3 myths about China and the South Sea tribunal verdict

(From The National Interest)

By Jared McKinneyNicholas Butts

The Permanent Court of Arbitration (PCA) in The Hague issued its award on Tuesday in the case Philippines v. China. The tribunal ruled entirely in the Philippines’ favor. Ecstatic Washington, DC foreign-policy elites have since done nothing but revel. But their three most frequent claims—that China should submit to the decision, that the United States should pressure China to do so, and that by rejecting international law China is threatening international order—do not hold water. Instead, the United States has the China it deserves. Read on to exit their echo chamber.


Does China Have Any Way to Gracefully Submit to the Decision?

According to Sen. Marco Rubio’s post-ruling press release, “Beijing faces a choice: accept the tribunal’s ruling or through its response, rally the entire region against its provocative actions.” Is this actually China’s choice?

No. Accepting the ruling is not even an option for China, because to do so would surrender its claim to be a great power. Great powers don’t recognize the jurisdiction of others in respect to their vital interests. They don’t ask for permission to ensure their security. And they don’t surrender their basic territorial claims in response to being rapped on the shoulder.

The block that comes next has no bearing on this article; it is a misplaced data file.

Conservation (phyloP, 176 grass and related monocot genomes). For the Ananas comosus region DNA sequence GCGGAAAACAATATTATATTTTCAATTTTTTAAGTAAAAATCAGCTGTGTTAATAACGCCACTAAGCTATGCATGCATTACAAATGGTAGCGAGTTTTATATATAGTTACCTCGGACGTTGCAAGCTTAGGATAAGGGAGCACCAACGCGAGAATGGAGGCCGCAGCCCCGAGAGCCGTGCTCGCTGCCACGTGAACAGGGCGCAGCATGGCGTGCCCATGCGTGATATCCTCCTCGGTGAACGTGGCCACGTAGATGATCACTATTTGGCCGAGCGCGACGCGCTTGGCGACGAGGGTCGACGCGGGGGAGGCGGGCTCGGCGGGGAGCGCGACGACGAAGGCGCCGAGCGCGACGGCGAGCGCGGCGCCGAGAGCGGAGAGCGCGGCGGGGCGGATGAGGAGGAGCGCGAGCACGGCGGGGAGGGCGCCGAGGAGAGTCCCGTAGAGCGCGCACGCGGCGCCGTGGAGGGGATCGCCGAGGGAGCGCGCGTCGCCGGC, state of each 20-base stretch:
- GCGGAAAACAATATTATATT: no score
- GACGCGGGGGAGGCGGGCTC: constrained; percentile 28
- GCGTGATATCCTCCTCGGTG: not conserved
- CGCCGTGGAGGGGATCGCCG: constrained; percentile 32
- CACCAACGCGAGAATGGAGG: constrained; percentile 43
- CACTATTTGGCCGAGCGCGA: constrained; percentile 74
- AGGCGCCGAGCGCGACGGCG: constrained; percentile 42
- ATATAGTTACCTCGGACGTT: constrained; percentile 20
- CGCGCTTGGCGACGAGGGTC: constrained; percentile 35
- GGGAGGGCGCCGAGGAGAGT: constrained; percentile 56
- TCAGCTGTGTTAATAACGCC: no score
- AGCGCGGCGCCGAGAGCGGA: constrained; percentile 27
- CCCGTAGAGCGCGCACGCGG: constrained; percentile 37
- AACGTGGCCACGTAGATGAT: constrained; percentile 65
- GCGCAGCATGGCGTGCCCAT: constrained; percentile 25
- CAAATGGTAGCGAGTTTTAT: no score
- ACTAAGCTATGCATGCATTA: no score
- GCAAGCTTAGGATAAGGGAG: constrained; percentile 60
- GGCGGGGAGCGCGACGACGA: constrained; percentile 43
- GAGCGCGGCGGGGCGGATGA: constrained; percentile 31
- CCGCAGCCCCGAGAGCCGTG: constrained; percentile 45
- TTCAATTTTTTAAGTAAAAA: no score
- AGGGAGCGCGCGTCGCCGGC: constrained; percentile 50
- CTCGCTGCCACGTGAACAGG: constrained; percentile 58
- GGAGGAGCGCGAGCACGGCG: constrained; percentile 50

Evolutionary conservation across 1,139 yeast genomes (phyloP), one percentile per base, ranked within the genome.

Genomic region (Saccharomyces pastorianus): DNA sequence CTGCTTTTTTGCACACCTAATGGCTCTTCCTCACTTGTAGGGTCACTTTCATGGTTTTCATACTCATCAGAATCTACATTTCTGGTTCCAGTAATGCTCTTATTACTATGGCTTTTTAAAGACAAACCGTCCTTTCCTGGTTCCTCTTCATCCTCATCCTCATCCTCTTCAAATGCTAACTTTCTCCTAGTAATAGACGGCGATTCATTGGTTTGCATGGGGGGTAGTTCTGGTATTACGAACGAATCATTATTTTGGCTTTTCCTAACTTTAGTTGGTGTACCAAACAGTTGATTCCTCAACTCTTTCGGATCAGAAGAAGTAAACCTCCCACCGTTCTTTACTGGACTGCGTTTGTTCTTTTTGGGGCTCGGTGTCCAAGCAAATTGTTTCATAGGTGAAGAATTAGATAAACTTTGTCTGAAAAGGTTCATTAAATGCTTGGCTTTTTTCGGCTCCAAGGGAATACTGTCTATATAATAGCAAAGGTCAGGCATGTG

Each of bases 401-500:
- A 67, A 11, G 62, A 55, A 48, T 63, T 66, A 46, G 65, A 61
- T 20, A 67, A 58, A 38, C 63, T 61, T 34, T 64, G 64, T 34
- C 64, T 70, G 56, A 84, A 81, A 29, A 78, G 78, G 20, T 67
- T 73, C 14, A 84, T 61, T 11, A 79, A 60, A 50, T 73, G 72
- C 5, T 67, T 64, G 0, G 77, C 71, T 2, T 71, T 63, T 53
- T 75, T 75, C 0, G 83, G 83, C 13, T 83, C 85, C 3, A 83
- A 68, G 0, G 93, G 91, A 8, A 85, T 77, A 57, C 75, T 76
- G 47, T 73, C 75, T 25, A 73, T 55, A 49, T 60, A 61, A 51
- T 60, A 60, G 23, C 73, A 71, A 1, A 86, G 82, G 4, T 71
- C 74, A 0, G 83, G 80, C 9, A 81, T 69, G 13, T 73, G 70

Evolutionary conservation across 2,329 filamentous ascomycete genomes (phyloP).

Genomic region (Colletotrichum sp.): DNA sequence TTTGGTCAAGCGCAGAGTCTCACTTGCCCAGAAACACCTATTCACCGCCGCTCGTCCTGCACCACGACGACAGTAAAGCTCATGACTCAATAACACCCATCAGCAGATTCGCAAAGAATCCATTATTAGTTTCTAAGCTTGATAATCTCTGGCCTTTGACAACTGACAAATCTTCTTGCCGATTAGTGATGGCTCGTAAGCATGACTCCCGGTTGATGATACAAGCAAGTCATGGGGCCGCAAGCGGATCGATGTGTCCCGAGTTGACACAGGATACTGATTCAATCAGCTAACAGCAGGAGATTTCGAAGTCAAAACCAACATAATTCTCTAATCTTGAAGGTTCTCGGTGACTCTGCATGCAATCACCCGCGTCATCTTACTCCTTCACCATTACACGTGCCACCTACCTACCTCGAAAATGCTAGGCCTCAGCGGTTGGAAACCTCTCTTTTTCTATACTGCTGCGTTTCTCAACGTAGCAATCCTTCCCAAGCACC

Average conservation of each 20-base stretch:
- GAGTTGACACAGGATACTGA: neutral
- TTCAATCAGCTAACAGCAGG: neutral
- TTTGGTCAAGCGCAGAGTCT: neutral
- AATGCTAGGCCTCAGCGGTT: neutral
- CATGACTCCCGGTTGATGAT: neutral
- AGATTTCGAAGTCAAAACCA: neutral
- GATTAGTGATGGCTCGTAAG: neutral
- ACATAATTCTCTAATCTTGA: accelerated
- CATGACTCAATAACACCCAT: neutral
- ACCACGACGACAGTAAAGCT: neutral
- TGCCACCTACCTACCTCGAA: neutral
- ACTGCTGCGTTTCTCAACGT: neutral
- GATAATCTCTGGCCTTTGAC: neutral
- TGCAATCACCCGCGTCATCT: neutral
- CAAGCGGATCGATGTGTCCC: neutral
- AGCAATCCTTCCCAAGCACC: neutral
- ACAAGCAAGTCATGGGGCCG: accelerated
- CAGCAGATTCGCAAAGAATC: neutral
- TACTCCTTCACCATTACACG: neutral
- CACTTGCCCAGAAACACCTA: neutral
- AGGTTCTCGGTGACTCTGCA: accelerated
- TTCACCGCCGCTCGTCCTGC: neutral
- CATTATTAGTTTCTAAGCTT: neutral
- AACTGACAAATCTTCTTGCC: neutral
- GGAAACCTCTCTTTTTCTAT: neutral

Furthermore, accepting the ruling would create a precedent whereby any state in a dispute with China could internationalize the disagreement to get its way. There is already talk of Vietnam following in the Philippines’ footsteps; a favorable ruling in such a second case could essentially lock China out of the South China Sea in terms of resource exploitation and maritime administration. Read more

Categories: AT Opinion, China, Southeast Asia

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